Cartoon by Gordon Johnson
AUSTIN KLAWITTER | OPINION COLUMNIST | firstname.lastname@example.org
The 2016-17 school year is coming to a close. The stress of finals, projects and presentations is almost enough to distract from the realization that a year of college is over. It was a strange and quick experience for a first-year student, wrought with repetitive conversations and the search to find one’s group.
Having this experience at Butler University was unique to say the least. Butler has been host to a great deal of change, both physically and institutionally.
First-year class sizes continue to grow as the university attempts to make itself a larger and more established institution. The campus is filled with construction, and the 2020 campus improvement plan is well underway as students attempt to traverse through mazes of fences and holes in the ground.
Butler is extremely different from any other university experience, and this difference is almost exclusively due to its size. The proximity with which students are to one another, their faculty and their administration allows for an environment where everyone knows absolutely everything about one another.
It makes for some great student-journalist opportunities, but it also creates a campus environment that has the potential to be both extremely special and also occasionally toxic.
Butler had an awesome year in sports, particularly in basketball, as the Bulldogs ended the regular season 23-7. They went onto the Sweet Sixteen during the NCAA tournament and then lost to the eventual tournament champions, the University of North Carolina.
A couple of buildings were host to a few floods, most notably Ross Hall and Jordan Hall. It seems just as quickly older buildings continue to — quite frankly — fall apart, newer buildings are being sprung up all over campus.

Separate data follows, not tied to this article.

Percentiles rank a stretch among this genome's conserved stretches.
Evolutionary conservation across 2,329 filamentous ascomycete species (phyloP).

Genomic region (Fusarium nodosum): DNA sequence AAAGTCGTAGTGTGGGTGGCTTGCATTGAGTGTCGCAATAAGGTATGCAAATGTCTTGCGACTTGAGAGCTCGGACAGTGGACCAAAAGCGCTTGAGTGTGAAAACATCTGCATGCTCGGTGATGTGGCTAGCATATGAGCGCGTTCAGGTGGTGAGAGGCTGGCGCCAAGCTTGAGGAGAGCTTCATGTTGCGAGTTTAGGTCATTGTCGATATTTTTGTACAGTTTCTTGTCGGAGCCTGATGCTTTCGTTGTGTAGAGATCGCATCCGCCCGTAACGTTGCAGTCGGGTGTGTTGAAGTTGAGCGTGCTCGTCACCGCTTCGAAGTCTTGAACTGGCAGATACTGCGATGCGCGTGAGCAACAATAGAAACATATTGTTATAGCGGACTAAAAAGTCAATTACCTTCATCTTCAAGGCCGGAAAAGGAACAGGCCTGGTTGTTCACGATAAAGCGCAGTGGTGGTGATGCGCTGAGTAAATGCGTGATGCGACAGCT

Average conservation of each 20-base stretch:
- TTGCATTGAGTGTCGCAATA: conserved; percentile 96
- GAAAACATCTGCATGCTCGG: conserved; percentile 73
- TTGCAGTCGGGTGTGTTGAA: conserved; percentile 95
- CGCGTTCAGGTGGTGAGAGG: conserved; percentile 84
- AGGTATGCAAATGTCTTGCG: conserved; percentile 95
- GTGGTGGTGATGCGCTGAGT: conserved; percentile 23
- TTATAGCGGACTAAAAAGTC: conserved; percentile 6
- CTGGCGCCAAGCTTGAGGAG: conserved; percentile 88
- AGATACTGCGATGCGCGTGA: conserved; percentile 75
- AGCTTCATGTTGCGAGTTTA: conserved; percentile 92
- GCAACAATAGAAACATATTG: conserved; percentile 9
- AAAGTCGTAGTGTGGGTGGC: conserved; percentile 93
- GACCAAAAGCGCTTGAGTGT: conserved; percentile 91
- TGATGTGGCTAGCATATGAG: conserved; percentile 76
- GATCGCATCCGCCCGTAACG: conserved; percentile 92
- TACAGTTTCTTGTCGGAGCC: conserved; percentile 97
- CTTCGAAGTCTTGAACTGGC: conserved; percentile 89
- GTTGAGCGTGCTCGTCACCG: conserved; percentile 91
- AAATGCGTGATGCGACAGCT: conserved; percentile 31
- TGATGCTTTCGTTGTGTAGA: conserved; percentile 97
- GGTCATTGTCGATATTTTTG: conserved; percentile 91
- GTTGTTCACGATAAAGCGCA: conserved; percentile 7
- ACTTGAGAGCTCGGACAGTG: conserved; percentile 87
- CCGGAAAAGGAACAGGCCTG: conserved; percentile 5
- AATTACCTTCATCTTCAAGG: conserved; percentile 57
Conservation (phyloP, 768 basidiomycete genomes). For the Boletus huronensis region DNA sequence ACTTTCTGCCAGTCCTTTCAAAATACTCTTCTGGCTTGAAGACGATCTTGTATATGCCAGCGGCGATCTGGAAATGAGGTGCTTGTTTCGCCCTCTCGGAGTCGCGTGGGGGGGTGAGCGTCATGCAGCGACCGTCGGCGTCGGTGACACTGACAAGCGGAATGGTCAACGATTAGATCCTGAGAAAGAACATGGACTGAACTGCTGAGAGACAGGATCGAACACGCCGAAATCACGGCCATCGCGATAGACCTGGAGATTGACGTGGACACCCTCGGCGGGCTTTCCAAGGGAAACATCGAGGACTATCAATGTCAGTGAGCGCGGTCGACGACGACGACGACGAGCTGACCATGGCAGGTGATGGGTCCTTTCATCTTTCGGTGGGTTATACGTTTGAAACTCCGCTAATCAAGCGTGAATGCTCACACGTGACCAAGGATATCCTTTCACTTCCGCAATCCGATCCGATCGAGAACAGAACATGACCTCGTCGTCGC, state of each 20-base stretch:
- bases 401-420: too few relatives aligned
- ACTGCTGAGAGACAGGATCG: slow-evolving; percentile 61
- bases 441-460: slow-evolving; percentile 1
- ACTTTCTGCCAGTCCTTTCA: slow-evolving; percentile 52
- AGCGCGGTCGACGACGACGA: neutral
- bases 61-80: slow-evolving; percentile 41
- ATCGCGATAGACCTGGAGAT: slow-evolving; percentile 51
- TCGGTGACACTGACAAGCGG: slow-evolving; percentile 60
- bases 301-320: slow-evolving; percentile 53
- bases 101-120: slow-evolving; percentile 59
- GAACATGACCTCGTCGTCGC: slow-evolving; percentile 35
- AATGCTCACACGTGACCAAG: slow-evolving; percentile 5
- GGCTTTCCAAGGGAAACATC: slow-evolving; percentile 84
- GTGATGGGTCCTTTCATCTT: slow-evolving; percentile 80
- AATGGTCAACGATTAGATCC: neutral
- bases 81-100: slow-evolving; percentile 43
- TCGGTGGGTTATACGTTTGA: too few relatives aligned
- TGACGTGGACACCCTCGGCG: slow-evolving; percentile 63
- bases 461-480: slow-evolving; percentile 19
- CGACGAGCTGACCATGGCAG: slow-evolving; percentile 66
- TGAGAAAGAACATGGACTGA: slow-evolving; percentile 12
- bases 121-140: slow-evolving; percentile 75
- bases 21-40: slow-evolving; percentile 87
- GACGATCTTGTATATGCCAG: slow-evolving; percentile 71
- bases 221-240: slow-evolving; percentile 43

The campus went through an extremely divisive election this year, which allowed students to engage in activities and conversations that became necessary and beneficial for the student body.
Opinions were voiced throughout campus, and Butler was host to a great deal of political activism that undeniably increased during this time. Canvassing, protesting and the general sharing of ideas and feelings proved to be abundant and a healthy activity during this time.
A fraternity was suspended, and another fraternity joined Butler University’s campus. Lambda Chi Alpha will be no more for the time being, and Beta Theta Pi will attempt to grow as a new fraternity. Greek Life will have to get used to an old institution being removed from campus, much like the bench that once adorned its lawn, while attempting to adopt a new fraternity into its existing culture.
Throughout the events of the year, big or small, routine or out of the ordinary, Butler students will have no trouble moving on from the events of the 2016-17 school year and embracing the next chapters of their lives.
One of the greatest aspects of Butler is its size, and the fact that everyone forms close relationships with their peers and professors. The year has made me realize just how close this relationship is, and the good or bad of it all.
We go to a small school, and the year’s events are often surrounded by a lot of rumors and fabricated conflict that spreads like wildfire across this incredibly compact campus. Whether the rumors end up having some truth to them or not, students are going to continue to sometimes question their university and its practices.
This process is natural when you put campus administration in such close proximity to its student body, and is a direct symptom of the Community of Care.
Butler is a great school with great people, great administration and a great many flaws. No school can be without them; I think you are just made more aware of their existence because everybody knows everything here.
Administrative slip-ups or student mistakes are public and present quite inevitably. There’s still no other school that sports the same community, however, and though buildings have leaks and the food is not great, Butler serves its purpose in being a great institution for students to excel in the real world.
Overall, my year at Butler has been fantastic. It has of course been host to a great many highs and lows, but as I reflect on the year it has been positive overall. Despite a disappointing election and the stress of beginning college, Butler allowed me to form relationships I will carry for the rest of my life. It is the more positive symptom of the small school.